Investigators Discover Something Shocking About How New Orleans Police Treat Rape Victims

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The news: What if you were the victim of a horrible crime and the cops refused to listen?

A biting indictment of the New Orleans Police Department prepared by city Inspector General Edouard R. Quatrevaux alleges that five detectives in the city's special victims unit, a law enforcement division charged with investigating sex crimes, did just that for more than three years. Out of hundreds of reported sexual assaults in the city, just a handful ever resulted in proper investigations, let alone convictions.

How bad was it? New Orleans might as well not have had a special victims unit in the first place. As the New York Times reports, just 14% of the 1,290 sex crimes reported to the five detectives over the course of three years ended up being properly followed up on. 840 were improperly filed as "miscellaneous," meaning the detectives declined to do anything at all. Of the additional 450 calls that actually resulted in an initial investigative report, 271 seem to have been immediately dropped afterward.

The report says that the other 179 cases "were the total written investigative product of the five detectives for sex crime-related calls for service for three years." The remainder mostly fell into a black hole; about 65% of the original calls for service lack enough information to be analyzed. The report also says there was no system for supervision of the detectives in question, nor any interest from their superiors in doing so.

In some cases, the detectives' seeming unwillingness to do their jobs meant that horrific crimes went unpunished. One particularly terrible example highlighted by CNN involved a 2-year-old who allegedly contracted a sexually transmitted disease after being sexually assaulted. According to the inspector general's report, the detective concluded that the 2-year-old "did not disclose any information that would warrant a criminal investigation and closed the case."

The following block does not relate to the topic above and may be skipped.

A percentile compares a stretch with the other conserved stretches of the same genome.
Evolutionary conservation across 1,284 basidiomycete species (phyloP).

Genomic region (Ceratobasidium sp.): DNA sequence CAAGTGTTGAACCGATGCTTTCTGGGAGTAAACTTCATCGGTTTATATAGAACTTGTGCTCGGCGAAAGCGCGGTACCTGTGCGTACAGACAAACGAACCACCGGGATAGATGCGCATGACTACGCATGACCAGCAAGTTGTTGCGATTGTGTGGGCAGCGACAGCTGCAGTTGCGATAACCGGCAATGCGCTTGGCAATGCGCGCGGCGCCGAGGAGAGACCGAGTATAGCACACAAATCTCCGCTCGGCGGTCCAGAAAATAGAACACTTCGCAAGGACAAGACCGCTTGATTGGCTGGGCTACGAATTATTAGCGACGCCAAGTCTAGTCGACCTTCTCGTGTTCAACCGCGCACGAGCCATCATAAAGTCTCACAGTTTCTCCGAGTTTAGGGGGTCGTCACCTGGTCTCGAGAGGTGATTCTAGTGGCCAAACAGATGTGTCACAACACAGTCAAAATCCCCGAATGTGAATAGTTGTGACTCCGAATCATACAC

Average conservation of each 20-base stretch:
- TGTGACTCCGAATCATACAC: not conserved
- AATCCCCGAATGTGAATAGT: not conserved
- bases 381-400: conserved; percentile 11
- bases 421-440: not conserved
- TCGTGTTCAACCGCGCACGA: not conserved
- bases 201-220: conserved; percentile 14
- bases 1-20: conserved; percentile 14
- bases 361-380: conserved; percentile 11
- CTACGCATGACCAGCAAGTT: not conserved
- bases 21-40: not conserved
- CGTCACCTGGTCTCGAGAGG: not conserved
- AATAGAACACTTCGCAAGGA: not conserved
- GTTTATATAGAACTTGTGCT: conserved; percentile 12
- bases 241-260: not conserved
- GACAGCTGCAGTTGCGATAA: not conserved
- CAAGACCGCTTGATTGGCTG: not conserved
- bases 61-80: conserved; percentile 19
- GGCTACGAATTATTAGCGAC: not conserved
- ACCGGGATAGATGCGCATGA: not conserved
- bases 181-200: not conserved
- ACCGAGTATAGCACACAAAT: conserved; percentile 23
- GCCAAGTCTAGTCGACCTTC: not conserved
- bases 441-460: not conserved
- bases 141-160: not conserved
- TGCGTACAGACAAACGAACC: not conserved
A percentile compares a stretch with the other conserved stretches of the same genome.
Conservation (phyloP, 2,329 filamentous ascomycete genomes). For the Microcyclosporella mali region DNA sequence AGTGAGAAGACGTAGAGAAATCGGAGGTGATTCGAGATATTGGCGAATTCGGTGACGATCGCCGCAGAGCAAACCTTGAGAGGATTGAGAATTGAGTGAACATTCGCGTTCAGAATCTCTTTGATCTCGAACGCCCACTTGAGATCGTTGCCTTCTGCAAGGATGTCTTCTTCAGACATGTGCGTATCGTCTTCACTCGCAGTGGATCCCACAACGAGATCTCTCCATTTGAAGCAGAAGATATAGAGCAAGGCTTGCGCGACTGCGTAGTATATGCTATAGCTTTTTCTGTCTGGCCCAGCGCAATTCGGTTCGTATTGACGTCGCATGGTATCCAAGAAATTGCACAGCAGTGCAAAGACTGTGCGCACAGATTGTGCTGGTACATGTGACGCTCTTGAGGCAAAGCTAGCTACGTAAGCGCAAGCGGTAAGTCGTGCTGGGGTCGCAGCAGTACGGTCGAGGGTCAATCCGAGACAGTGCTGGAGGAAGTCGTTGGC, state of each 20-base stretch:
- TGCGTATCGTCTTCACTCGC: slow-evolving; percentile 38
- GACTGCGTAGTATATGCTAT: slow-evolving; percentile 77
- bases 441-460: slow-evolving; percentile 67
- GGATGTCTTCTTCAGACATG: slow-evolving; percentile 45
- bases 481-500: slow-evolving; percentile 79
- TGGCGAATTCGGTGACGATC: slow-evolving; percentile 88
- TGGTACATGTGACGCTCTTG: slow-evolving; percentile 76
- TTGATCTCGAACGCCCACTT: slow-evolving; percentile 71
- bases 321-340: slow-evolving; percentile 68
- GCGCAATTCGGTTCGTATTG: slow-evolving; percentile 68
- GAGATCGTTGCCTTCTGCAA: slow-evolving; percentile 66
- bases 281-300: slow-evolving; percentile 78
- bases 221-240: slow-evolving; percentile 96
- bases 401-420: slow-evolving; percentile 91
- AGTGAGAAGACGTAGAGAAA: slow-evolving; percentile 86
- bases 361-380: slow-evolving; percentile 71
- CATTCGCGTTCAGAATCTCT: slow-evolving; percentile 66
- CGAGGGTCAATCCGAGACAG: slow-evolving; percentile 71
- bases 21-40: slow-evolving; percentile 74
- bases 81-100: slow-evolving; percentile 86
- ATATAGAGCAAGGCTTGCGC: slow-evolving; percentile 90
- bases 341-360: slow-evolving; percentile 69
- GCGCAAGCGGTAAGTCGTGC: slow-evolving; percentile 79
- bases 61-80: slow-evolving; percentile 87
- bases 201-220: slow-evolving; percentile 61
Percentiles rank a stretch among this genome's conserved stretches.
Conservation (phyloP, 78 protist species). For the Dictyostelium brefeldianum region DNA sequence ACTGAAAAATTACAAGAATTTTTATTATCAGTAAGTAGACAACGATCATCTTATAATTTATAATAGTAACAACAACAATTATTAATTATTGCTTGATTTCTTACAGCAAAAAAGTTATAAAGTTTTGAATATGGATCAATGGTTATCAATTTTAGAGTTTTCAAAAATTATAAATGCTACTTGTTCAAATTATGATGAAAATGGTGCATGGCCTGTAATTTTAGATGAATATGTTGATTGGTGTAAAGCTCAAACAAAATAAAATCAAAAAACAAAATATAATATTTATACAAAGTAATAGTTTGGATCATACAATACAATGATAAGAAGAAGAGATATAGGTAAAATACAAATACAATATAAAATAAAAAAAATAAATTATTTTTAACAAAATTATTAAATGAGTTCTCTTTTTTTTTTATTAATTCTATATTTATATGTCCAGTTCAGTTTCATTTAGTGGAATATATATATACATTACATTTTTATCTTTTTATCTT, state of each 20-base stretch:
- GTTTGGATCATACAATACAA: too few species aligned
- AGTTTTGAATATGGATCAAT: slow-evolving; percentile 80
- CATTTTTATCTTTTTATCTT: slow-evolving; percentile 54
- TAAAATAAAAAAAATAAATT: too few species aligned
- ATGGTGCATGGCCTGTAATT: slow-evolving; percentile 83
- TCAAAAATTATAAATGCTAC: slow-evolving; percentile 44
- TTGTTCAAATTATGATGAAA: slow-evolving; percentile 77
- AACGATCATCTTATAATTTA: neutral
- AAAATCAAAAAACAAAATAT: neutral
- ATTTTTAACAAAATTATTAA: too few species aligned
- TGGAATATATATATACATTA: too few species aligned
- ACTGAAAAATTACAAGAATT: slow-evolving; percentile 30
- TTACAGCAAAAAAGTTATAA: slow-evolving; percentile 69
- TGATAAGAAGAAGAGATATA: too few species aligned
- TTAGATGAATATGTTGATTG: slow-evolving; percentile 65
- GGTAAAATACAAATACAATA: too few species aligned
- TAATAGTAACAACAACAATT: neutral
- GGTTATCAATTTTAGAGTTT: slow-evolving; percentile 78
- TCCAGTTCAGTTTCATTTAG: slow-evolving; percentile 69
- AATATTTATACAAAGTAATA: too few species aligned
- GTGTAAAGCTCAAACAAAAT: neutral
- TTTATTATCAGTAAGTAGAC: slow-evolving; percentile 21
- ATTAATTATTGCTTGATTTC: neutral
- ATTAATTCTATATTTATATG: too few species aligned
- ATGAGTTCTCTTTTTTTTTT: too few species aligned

In another case examined by WWL-TV in August, detectives botched an investigation into the alleged sexual assault of a woman at local bar The Country Club, despite the existence of video evidence. The department similarly failed to find out who put up posters bearing the victim's face with the words "NO EVIDENCE OF RAPE!" written around it in the neighborhood surrounding the bar.

Why you should care: For three years, reporting a sex crime to the New Orleans Police Department was basically a guarantee that nothing would be done. The harsh reality is that many women across America expect similar treatment from the cops following a sexual assault, and events like these just add credence to those fears. As Al Jazeera America's Claire Gordon wrote about a Columbia University assault case:

Many of those who learned about her story asked her the same question — to her face and on Facebook: Why didn't you just go to the police?

According to a 2000 study by the Department of Justice, fewer than 5 percent of college women who suffered completed or attempted rapes reported it to law enforcement. Almost a quarter of rape victims who did not report said they were afraid of being treated with hostility. Twenty-seven percent said they thought the police wouldn't think it was serious enough.

As many as 400,000 untested rape kits are collecting dust at police departments across the country, including an egregious incident in 2009, when Detroit police discovered 11,000 rape kits in an abandoned warehouse. In Memphis, Tennessee, police failed to test about 12,000 kits and discovered hundreds more in a storage facility. University of Kansas law professor Corey Yung analyzed federal data and found that while all police departments were likely undercounting, 22% of the 210 departments in his study demonstrated "substantial statistical irregularities in their rape data."

The perception that police simply won't do anything causes real damage. Nationally, it's estimated that between 60% and 80% of sexual assaults go unreported. The Rape, Abuse and Incest National Network reports that less than a quarter of submitted reports result in an arrest, of which less than half will result in a felony conviction.